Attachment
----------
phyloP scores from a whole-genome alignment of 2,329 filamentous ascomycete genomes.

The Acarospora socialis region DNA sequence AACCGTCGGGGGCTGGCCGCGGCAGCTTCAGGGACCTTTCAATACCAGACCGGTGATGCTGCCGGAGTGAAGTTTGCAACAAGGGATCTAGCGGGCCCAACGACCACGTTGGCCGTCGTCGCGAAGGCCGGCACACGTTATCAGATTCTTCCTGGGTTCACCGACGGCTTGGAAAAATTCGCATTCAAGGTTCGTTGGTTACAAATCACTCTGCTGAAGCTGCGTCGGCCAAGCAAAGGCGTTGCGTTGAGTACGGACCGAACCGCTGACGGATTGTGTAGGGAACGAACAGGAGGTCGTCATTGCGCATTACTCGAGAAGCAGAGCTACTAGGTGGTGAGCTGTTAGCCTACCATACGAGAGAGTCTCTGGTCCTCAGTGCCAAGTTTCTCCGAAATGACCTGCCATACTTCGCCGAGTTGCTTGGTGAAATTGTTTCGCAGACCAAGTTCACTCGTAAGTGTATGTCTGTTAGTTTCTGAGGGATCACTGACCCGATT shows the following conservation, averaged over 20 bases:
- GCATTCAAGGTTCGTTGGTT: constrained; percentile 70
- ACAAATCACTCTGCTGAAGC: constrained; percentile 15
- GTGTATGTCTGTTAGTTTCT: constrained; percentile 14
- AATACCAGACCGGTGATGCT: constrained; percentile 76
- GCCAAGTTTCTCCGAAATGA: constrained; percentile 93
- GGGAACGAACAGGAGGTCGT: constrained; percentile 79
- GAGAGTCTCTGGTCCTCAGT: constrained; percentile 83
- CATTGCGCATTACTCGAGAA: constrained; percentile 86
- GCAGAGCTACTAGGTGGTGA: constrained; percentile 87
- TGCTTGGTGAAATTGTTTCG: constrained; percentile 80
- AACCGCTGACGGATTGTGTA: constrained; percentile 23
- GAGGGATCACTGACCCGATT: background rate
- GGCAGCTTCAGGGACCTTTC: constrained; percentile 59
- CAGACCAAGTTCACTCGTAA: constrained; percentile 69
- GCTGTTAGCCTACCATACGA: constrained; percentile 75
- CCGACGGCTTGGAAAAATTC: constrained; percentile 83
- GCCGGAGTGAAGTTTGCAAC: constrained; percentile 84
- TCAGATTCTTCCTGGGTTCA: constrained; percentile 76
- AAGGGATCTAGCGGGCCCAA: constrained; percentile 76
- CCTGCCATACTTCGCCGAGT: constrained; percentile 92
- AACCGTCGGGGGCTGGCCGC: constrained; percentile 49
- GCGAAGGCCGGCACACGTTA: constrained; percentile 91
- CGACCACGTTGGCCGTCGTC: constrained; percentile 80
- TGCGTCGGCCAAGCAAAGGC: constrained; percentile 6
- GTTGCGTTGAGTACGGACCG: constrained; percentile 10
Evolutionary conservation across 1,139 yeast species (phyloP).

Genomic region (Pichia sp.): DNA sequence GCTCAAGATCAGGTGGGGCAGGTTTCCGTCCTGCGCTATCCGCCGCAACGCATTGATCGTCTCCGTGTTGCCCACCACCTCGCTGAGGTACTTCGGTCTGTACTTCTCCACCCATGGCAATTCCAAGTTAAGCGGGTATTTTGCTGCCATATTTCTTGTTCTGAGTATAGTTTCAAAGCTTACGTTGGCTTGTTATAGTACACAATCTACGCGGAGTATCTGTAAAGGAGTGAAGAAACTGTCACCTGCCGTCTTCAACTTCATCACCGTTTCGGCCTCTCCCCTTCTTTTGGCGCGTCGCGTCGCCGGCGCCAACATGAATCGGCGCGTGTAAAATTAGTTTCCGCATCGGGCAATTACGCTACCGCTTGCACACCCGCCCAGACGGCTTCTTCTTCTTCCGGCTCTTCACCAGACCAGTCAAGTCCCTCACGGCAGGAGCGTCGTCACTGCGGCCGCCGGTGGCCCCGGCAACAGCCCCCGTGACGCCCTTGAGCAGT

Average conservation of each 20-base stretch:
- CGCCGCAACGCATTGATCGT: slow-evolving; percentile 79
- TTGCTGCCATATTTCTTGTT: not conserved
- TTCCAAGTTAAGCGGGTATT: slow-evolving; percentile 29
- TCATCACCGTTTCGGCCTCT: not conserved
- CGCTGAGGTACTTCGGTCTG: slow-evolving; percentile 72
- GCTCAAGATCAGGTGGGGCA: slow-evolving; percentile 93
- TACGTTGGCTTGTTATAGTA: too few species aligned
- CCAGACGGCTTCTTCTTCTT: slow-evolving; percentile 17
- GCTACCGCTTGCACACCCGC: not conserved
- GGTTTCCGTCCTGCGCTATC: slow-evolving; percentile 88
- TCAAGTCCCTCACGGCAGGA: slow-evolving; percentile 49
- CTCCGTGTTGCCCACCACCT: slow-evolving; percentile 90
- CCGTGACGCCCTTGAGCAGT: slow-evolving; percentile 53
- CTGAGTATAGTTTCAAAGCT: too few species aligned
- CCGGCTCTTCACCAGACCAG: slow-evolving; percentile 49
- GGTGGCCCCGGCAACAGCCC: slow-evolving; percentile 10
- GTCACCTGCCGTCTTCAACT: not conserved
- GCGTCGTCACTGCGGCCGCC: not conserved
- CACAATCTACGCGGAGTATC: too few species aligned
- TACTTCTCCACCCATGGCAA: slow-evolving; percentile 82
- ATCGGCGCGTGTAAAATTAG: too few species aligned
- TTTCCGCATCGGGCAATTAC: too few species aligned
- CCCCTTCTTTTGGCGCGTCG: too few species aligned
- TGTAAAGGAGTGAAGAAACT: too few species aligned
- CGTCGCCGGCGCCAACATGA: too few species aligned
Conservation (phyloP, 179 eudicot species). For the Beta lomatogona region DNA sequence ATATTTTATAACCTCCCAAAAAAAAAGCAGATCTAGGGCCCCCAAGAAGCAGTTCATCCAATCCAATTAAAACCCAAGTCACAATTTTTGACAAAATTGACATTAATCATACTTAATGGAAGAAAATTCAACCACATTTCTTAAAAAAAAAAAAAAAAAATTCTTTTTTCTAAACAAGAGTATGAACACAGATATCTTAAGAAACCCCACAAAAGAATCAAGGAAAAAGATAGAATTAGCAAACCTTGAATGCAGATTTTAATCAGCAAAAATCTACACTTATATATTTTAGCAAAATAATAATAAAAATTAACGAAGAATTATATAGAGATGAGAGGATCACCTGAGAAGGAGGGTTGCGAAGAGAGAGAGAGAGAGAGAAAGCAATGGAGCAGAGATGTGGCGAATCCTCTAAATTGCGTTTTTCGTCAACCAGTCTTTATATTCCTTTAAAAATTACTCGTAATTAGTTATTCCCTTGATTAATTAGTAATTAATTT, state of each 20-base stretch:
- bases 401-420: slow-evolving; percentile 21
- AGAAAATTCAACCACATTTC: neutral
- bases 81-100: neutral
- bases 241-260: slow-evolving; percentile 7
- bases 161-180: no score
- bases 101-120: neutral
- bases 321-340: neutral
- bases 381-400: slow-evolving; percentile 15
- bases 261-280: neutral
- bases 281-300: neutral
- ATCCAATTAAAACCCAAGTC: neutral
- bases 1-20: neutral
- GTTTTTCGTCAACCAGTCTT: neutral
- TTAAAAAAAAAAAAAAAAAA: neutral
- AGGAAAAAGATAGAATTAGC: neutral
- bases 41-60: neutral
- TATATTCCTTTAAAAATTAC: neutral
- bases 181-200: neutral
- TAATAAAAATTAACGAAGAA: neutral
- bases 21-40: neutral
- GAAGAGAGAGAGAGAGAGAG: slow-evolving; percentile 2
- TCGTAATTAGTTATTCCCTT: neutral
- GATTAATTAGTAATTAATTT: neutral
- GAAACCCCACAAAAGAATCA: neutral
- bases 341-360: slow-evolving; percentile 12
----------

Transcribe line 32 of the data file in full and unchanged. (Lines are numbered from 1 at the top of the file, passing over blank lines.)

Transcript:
- TTGCTGCCATATTTCTTGTT: not conserved